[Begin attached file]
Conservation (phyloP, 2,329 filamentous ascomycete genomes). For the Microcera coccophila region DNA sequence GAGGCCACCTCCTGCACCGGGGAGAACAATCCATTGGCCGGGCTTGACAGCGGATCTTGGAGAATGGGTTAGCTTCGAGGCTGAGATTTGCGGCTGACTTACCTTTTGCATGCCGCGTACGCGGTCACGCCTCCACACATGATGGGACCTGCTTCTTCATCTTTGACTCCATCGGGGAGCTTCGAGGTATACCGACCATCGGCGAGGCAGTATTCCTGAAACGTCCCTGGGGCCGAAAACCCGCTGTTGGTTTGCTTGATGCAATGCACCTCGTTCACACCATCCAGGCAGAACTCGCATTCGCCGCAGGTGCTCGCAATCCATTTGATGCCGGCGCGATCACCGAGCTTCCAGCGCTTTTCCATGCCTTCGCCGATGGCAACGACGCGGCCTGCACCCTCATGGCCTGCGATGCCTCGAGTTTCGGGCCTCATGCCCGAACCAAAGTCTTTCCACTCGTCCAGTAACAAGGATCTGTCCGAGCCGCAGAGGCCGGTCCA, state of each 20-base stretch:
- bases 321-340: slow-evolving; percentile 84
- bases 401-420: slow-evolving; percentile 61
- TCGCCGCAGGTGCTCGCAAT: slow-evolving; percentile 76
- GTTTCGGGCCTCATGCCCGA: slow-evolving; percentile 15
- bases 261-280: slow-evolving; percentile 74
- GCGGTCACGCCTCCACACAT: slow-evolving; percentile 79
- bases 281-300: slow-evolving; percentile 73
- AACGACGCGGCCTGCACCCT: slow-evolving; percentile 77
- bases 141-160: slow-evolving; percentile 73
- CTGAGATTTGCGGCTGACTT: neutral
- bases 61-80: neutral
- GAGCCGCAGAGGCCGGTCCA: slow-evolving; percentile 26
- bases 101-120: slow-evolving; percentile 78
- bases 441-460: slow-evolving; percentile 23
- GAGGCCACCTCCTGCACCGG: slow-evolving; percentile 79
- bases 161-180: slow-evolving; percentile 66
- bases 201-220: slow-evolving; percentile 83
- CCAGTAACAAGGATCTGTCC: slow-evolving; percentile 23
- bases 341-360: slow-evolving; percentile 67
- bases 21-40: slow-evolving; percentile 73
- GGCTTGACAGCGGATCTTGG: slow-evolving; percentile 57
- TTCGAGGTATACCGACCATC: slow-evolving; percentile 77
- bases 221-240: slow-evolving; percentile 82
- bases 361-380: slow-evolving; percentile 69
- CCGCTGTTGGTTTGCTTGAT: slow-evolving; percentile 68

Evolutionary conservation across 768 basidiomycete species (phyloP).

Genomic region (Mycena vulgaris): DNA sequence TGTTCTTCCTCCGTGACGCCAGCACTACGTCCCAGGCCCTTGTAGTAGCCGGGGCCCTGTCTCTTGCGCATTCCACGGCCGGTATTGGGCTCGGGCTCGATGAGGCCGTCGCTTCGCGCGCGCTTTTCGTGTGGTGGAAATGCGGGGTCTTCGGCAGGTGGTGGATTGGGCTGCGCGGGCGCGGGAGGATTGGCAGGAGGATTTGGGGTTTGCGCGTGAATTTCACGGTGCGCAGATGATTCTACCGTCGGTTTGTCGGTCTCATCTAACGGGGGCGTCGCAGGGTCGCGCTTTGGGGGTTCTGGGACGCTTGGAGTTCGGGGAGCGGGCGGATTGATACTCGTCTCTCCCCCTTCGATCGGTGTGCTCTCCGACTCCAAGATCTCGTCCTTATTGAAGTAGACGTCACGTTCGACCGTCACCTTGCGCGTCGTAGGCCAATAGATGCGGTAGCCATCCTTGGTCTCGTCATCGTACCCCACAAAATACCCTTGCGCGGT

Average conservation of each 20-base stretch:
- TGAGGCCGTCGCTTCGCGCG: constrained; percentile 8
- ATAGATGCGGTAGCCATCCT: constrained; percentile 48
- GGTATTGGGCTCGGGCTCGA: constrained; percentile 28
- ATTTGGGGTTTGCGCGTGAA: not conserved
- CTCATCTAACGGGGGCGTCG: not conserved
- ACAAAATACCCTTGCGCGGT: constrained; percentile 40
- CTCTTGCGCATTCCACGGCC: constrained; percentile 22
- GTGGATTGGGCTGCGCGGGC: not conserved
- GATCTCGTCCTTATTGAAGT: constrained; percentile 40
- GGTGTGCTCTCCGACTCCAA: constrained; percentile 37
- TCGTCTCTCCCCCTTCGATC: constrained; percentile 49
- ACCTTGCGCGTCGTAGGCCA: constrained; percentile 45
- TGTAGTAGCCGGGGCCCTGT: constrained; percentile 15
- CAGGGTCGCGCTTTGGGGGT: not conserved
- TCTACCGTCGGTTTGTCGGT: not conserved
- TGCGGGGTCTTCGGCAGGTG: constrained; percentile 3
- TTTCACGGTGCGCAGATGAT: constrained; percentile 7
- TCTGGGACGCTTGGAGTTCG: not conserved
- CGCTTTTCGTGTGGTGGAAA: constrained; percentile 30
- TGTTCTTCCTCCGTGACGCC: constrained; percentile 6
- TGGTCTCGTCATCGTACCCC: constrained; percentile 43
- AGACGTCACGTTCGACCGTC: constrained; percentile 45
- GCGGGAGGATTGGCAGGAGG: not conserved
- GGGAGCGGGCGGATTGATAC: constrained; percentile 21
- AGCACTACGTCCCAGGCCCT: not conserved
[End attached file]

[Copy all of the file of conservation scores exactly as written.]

Conservation (phyloP, 2,329 filamentous ascomycete genomes). For the Microcera coccophila region DNA sequence GAGGCCACCTCCTGCACCGGGGAGAACAATCCATTGGCCGGGCTTGACAGCGGATCTTGGAGAATGGGTTAGCTTCGAGGCTGAGATTTGCGGCTGACTTACCTTTTGCATGCCGCGTACGCGGTCACGCCTCCACACATGATGGGACCTGCTTCTTCATCTTTGACTCCATCGGGGAGCTTCGAGGTATACCGACCATCGGCGAGGCAGTATTCCTGAAACGTCCCTGGGGCCGAAAACCCGCTGTTGGTTTGCTTGATGCAATGCACCTCGTTCACACCATCCAGGCAGAACTCGCATTCGCCGCAGGTGCTCGCAATCCATTTGATGCCGGCGCGATCACCGAGCTTCCAGCGCTTTTCCATGCCTTCGCCGATGGCAACGACGCGGCCTGCACCCTCATGGCCTGCGATGCCTCGAGTTTCGGGCCTCATGCCCGAACCAAAGTCTTTCCACTCGTCCAGTAACAAGGATCTGTCCGAGCCGCAGAGGCCGGTCCA, state of each 20-base stretch:
- bases 321-340: slow-evolving; percentile 84
- bases 401-420: slow-evolving; percentile 61
- TCGCCGCAGGTGCTCGCAAT: slow-evolving; percentile 76
- GTTTCGGGCCTCATGCCCGA: slow-evolving; percentile 15
- bases 261-280: slow-evolving; percentile 74
- GCGGTCACGCCTCCACACAT: slow-evolving; percentile 79
- bases 281-300: slow-evolving; percentile 73
- AACGACGCGGCCTGCACCCT: slow-evolving; percentile 77
- bases 141-160: slow-evolving; percentile 73
- CTGAGATTTGCGGCTGACTT: neutral
- bases 61-80: neutral
- GAGCCGCAGAGGCCGGTCCA: slow-evolving; percentile 26
- bases 101-120: slow-evolving; percentile 78
- bases 441-460: slow-evolving; percentile 23
- GAGGCCACCTCCTGCACCGG: slow-evolving; percentile 79
- bases 161-180: slow-evolving; percentile 66
- bases 201-220: slow-evolving; percentile 83
- CCAGTAACAAGGATCTGTCC: slow-evolving; percentile 23
- bases 341-360: slow-evolving; percentile 67
- bases 21-40: slow-evolving; percentile 73
- GGCTTGACAGCGGATCTTGG: slow-evolving; percentile 57
- TTCGAGGTATACCGACCATC: slow-evolving; percentile 77
- bases 221-240: slow-evolving; percentile 82
- bases 361-380: slow-evolving; percentile 69
- CCGCTGTTGGTTTGCTTGAT: slow-evolving; percentile 68

Evolutionary conservation across 768 basidiomycete species (phyloP).

Genomic region (Mycena vulgaris): DNA sequence TGTTCTTCCTCCGTGACGCCAGCACTACGTCCCAGGCCCTTGTAGTAGCCGGGGCCCTGTCTCTTGCGCATTCCACGGCCGGTATTGGGCTCGGGCTCGATGAGGCCGTCGCTTCGCGCGCGCTTTTCGTGTGGTGGAAATGCGGGGTCTTCGGCAGGTGGTGGATTGGGCTGCGCGGGCGCGGGAGGATTGGCAGGAGGATTTGGGGTTTGCGCGTGAATTTCACGGTGCGCAGATGATTCTACCGTCGGTTTGTCGGTCTCATCTAACGGGGGCGTCGCAGGGTCGCGCTTTGGGGGTTCTGGGACGCTTGGAGTTCGGGGAGCGGGCGGATTGATACTCGTCTCTCCCCCTTCGATCGGTGTGCTCTCCGACTCCAAGATCTCGTCCTTATTGAAGTAGACGTCACGTTCGACCGTCACCTTGCGCGTCGTAGGCCAATAGATGCGGTAGCCATCCTTGGTCTCGTCATCGTACCCCACAAAATACCCTTGCGCGGT

Average conservation of each 20-base stretch:
- TGAGGCCGTCGCTTCGCGCG: constrained; percentile 8
- ATAGATGCGGTAGCCATCCT: constrained; percentile 48
- GGTATTGGGCTCGGGCTCGA: constrained; percentile 28
- ATTTGGGGTTTGCGCGTGAA: not conserved
- CTCATCTAACGGGGGCGTCG: not conserved
- ACAAAATACCCTTGCGCGGT: constrained; percentile 40
- CTCTTGCGCATTCCACGGCC: constrained; percentile 22
- GTGGATTGGGCTGCGCGGGC: not conserved
- GATCTCGTCCTTATTGAAGT: constrained; percentile 40
- GGTGTGCTCTCCGACTCCAA: constrained; percentile 37
- TCGTCTCTCCCCCTTCGATC: constrained; percentile 49
- ACCTTGCGCGTCGTAGGCCA: constrained; percentile 45
- TGTAGTAGCCGGGGCCCTGT: constrained; percentile 15
- CAGGGTCGCGCTTTGGGGGT: not conserved
- TCTACCGTCGGTTTGTCGGT: not conserved
- TGCGGGGTCTTCGGCAGGTG: constrained; percentile 3
- TTTCACGGTGCGCAGATGAT: constrained; percentile 7
- TCTGGGACGCTTGGAGTTCG: not conserved
- CGCTTTTCGTGTGGTGGAAA: constrained; percentile 30
- TGTTCTTCCTCCGTGACGCC: constrained; percentile 6
- TGGTCTCGTCATCGTACCCC: constrained; percentile 43
- AGACGTCACGTTCGACCGTC: constrained; percentile 45
- GCGGGAGGATTGGCAGGAGG: not conserved
- GGGAGCGGGCGGATTGATAC: constrained; percentile 21
- AGCACTACGTCCCAGGCCCT: not conserved